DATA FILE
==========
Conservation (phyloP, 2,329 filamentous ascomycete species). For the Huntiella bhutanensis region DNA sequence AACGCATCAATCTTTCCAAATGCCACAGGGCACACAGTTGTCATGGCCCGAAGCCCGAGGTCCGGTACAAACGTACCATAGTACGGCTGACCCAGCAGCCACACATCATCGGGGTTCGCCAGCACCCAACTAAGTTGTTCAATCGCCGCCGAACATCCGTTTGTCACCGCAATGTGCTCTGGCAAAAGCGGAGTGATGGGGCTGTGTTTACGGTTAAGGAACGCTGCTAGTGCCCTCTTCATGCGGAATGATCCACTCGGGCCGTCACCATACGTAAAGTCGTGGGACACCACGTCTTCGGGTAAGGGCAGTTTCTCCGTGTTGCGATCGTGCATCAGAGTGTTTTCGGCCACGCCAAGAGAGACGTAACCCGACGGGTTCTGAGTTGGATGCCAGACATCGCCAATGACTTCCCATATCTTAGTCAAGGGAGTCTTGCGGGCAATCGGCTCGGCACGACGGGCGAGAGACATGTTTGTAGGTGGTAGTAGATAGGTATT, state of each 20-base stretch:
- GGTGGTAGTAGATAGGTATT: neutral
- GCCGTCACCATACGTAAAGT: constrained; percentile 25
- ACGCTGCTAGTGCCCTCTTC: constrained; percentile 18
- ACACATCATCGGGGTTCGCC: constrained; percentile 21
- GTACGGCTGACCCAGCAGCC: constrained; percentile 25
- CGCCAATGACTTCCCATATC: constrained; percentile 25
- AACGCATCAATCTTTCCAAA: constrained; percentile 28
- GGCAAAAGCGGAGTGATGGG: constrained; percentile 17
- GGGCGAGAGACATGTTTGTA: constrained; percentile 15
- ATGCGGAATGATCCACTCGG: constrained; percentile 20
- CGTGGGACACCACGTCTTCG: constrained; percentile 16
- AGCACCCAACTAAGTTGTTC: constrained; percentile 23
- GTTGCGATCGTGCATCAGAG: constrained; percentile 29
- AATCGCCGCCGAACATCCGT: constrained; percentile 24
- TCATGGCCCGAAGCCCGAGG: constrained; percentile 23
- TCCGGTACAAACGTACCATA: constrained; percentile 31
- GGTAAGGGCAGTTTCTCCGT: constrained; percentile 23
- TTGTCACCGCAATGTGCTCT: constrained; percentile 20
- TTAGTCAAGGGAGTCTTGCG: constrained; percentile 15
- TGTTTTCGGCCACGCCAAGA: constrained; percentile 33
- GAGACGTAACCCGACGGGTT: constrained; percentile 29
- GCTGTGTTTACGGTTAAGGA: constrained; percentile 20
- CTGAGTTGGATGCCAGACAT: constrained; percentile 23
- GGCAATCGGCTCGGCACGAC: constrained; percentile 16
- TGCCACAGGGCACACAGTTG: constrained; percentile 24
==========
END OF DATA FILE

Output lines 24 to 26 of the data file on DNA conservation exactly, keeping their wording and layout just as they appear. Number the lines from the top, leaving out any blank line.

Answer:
- CTGAGTTGGATGCCAGACAT: constrained; percentile 23
- GGCAATCGGCTCGGCACGAC: constrained; percentile 16
- TGCCACAGGGCACACAGTTG: constrained; percentile 24